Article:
The concrete slabs grow taller, the deeper you penetrate, eventually filtering out sound and sunlight. As you navigate the maze, you occasionally catch sight of other visitors in an eerie game of now-you-see-them, now-you-don’t. It’s as though everyone who enters transforms into ghosts. The monument is particularly moving at sunrise and at dusk, when the light reflects on the smooth gray slabs.

Another interesting place to visit here is the Gay Holocaust Memorial across the street in the Tiergarten. It was unveiled in 2008 and features a continuously looping film of two men kissing projected inside a gray stone slab.

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Enterior VIew-Michael Fuchs ,Berlin, Germany-Photo by Stefan Korte

Michael Fuchs

One of the new galleries in the Jewish Girls’ School complex features the works of German and international artists, including Johannes Albers, Anderas Golder, Gunther Forg, Simon English and Leiko Ikemura.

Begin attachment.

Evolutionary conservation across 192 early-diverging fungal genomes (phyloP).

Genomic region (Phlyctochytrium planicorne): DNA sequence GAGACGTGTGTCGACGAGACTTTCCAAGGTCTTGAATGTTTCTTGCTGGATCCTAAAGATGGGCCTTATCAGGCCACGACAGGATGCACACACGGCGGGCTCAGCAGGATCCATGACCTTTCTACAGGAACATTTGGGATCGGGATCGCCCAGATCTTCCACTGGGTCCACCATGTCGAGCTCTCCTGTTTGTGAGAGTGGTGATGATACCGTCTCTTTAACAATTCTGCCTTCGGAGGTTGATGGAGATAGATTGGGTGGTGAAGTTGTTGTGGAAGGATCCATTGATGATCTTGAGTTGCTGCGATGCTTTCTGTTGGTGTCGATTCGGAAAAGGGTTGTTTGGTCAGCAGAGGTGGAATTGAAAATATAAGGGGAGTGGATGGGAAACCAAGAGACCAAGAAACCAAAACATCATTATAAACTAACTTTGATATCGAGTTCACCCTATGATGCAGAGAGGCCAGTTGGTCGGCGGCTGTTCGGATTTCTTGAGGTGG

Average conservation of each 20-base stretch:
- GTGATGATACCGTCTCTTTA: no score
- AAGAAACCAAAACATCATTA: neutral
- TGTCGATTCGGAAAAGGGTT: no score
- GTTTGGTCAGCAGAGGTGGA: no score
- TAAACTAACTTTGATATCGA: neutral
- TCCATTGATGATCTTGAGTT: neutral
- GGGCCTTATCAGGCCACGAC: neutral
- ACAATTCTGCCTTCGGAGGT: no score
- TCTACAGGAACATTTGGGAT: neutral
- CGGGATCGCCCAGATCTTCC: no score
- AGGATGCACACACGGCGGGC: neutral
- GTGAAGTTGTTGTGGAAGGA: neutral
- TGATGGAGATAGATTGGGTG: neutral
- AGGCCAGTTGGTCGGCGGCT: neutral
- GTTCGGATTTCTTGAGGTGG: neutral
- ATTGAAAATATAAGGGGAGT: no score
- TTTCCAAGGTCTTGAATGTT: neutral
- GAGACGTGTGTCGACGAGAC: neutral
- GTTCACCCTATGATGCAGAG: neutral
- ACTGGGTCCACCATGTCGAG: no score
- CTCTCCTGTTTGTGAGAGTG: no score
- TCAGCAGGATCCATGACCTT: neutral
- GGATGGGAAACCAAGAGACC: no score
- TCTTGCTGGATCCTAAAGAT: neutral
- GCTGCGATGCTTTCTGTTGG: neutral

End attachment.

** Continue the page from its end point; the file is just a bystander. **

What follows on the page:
Interior View-Monsterkabinett ,Berlin, Germany


“Totally Berlin” is how my guide described this whimsical, grungy and fun excursion into an imaginary dreamscape, in a cellar at the end of a graffiti-clad alley. The “monsters” in question are huge mechanical creatures, made by the art cooperative Dead Chickens who are a Berlin institution. The tour only takes about a half hour and leads through a dark labyrinth past the types of fanciful monsters that would look right at home in a Guillermo del Toro movie. At one point visitors are asked to keep a particularly creepy crawler at bay by dancing to loud techno music. By appointment-only, the monster tour offers a slice of the creativity and childlike delight that powers Berlin’s urban art scene.